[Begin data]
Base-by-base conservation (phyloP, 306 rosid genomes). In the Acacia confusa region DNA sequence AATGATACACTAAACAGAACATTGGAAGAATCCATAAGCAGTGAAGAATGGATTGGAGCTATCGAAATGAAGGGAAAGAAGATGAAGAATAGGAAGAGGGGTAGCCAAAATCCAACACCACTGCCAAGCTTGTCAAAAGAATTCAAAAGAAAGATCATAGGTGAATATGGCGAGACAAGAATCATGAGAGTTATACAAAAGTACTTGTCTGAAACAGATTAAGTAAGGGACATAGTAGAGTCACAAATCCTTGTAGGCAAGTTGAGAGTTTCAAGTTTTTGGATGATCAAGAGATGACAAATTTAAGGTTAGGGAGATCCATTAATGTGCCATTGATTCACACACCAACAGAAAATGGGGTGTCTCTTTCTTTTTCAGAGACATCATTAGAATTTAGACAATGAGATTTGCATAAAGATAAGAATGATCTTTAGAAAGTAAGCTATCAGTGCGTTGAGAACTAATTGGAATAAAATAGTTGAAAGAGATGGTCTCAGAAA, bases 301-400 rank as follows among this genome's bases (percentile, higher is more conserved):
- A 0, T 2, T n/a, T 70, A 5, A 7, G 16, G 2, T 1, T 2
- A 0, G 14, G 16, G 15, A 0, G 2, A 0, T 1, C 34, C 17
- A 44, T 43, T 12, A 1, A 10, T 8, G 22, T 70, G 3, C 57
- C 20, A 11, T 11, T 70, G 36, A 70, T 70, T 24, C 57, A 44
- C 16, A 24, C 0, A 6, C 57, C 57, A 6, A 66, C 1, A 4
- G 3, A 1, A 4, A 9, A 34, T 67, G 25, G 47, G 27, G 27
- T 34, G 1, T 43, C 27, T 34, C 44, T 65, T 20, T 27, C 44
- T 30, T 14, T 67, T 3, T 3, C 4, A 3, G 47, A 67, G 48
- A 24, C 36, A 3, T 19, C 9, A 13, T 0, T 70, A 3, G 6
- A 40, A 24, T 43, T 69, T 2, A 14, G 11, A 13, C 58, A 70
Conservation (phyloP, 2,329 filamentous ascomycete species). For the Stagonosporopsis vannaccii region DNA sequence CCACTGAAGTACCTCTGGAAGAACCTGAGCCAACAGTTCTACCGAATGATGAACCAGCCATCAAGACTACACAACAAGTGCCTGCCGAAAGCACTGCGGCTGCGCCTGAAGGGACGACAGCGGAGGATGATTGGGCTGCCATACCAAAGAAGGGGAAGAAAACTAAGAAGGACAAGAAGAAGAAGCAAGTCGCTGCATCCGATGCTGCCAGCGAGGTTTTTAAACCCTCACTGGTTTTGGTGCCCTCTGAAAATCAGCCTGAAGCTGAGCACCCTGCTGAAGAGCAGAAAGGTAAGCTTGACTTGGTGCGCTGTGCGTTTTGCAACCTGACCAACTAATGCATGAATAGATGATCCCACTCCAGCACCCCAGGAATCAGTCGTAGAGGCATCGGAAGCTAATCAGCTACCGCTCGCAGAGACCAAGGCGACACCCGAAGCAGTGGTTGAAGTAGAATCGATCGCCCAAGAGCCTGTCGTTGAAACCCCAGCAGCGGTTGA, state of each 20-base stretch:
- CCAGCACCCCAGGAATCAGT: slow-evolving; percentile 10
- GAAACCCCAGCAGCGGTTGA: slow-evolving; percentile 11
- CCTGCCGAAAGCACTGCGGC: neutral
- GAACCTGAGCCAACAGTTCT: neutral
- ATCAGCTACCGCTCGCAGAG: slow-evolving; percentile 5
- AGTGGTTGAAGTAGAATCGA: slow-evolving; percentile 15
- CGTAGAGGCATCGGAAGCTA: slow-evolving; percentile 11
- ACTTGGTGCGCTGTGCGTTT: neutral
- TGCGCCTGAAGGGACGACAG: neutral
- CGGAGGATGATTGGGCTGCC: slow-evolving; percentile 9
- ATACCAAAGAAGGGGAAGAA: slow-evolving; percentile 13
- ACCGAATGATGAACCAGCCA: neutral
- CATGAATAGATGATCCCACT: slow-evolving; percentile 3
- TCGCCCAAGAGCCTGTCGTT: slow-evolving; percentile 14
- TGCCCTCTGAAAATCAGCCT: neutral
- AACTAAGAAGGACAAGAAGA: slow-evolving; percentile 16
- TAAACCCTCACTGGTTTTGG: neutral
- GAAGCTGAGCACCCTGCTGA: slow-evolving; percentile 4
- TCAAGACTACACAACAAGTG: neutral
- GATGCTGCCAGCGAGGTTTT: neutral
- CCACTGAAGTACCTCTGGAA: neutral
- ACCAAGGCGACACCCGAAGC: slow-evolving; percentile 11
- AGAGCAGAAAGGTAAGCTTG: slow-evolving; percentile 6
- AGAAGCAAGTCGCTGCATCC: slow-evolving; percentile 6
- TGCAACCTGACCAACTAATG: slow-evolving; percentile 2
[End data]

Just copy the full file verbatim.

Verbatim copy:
Base-by-base conservation (phyloP, 306 rosid genomes). In the Acacia confusa region DNA sequence AATGATACACTAAACAGAACATTGGAAGAATCCATAAGCAGTGAAGAATGGATTGGAGCTATCGAAATGAAGGGAAAGAAGATGAAGAATAGGAAGAGGGGTAGCCAAAATCCAACACCACTGCCAAGCTTGTCAAAAGAATTCAAAAGAAAGATCATAGGTGAATATGGCGAGACAAGAATCATGAGAGTTATACAAAAGTACTTGTCTGAAACAGATTAAGTAAGGGACATAGTAGAGTCACAAATCCTTGTAGGCAAGTTGAGAGTTTCAAGTTTTTGGATGATCAAGAGATGACAAATTTAAGGTTAGGGAGATCCATTAATGTGCCATTGATTCACACACCAACAGAAAATGGGGTGTCTCTTTCTTTTTCAGAGACATCATTAGAATTTAGACAATGAGATTTGCATAAAGATAAGAATGATCTTTAGAAAGTAAGCTATCAGTGCGTTGAGAACTAATTGGAATAAAATAGTTGAAAGAGATGGTCTCAGAAA, bases 301-400 rank as follows among this genome's bases (percentile, higher is more conserved):
- A 0, T 2, T n/a, T 70, A 5, A 7, G 16, G 2, T 1, T 2
- A 0, G 14, G 16, G 15, A 0, G 2, A 0, T 1, C 34, C 17
- A 44, T 43, T 12, A 1, A 10, T 8, G 22, T 70, G 3, C 57
- C 20, A 11, T 11, T 70, G 36, A 70, T 70, T 24, C 57, A 44
- C 16, A 24, C 0, A 6, C 57, C 57, A 6, A 66, C 1, A 4
- G 3, A 1, A 4, A 9, A 34, T 67, G 25, G 47, G 27, G 27
- T 34, G 1, T 43, C 27, T 34, C 44, T 65, T 20, T 27, C 44
- T 30, T 14, T 67, T 3, T 3, C 4, A 3, G 47, A 67, G 48
- A 24, C 36, A 3, T 19, C 9, A 13, T 0, T 70, A 3, G 6
- A 40, A 24, T 43, T 69, T 2, A 14, G 11, A 13, C 58, A 70
Conservation (phyloP, 2,329 filamentous ascomycete species). For the Stagonosporopsis vannaccii region DNA sequence CCACTGAAGTACCTCTGGAAGAACCTGAGCCAACAGTTCTACCGAATGATGAACCAGCCATCAAGACTACACAACAAGTGCCTGCCGAAAGCACTGCGGCTGCGCCTGAAGGGACGACAGCGGAGGATGATTGGGCTGCCATACCAAAGAAGGGGAAGAAAACTAAGAAGGACAAGAAGAAGAAGCAAGTCGCTGCATCCGATGCTGCCAGCGAGGTTTTTAAACCCTCACTGGTTTTGGTGCCCTCTGAAAATCAGCCTGAAGCTGAGCACCCTGCTGAAGAGCAGAAAGGTAAGCTTGACTTGGTGCGCTGTGCGTTTTGCAACCTGACCAACTAATGCATGAATAGATGATCCCACTCCAGCACCCCAGGAATCAGTCGTAGAGGCATCGGAAGCTAATCAGCTACCGCTCGCAGAGACCAAGGCGACACCCGAAGCAGTGGTTGAAGTAGAATCGATCGCCCAAGAGCCTGTCGTTGAAACCCCAGCAGCGGTTGA, state of each 20-base stretch:
- CCAGCACCCCAGGAATCAGT: slow-evolving; percentile 10
- GAAACCCCAGCAGCGGTTGA: slow-evolving; percentile 11
- CCTGCCGAAAGCACTGCGGC: neutral
- GAACCTGAGCCAACAGTTCT: neutral
- ATCAGCTACCGCTCGCAGAG: slow-evolving; percentile 5
- AGTGGTTGAAGTAGAATCGA: slow-evolving; percentile 15
- CGTAGAGGCATCGGAAGCTA: slow-evolving; percentile 11
- ACTTGGTGCGCTGTGCGTTT: neutral
- TGCGCCTGAAGGGACGACAG: neutral
- CGGAGGATGATTGGGCTGCC: slow-evolving; percentile 9
- ATACCAAAGAAGGGGAAGAA: slow-evolving; percentile 13
- ACCGAATGATGAACCAGCCA: neutral
- CATGAATAGATGATCCCACT: slow-evolving; percentile 3
- TCGCCCAAGAGCCTGTCGTT: slow-evolving; percentile 14
- TGCCCTCTGAAAATCAGCCT: neutral
- AACTAAGAAGGACAAGAAGA: slow-evolving; percentile 16
- TAAACCCTCACTGGTTTTGG: neutral
- GAAGCTGAGCACCCTGCTGA: slow-evolving; percentile 4
- TCAAGACTACACAACAAGTG: neutral
- GATGCTGCCAGCGAGGTTTT: neutral
- CCACTGAAGTACCTCTGGAA: neutral
- ACCAAGGCGACACCCGAAGC: slow-evolving; percentile 11
- AGAGCAGAAAGGTAAGCTTG: slow-evolving; percentile 6
- AGAAGCAAGTCGCTGCATCC: slow-evolving; percentile 6
- TGCAACCTGACCAACTAATG: slow-evolving; percentile 2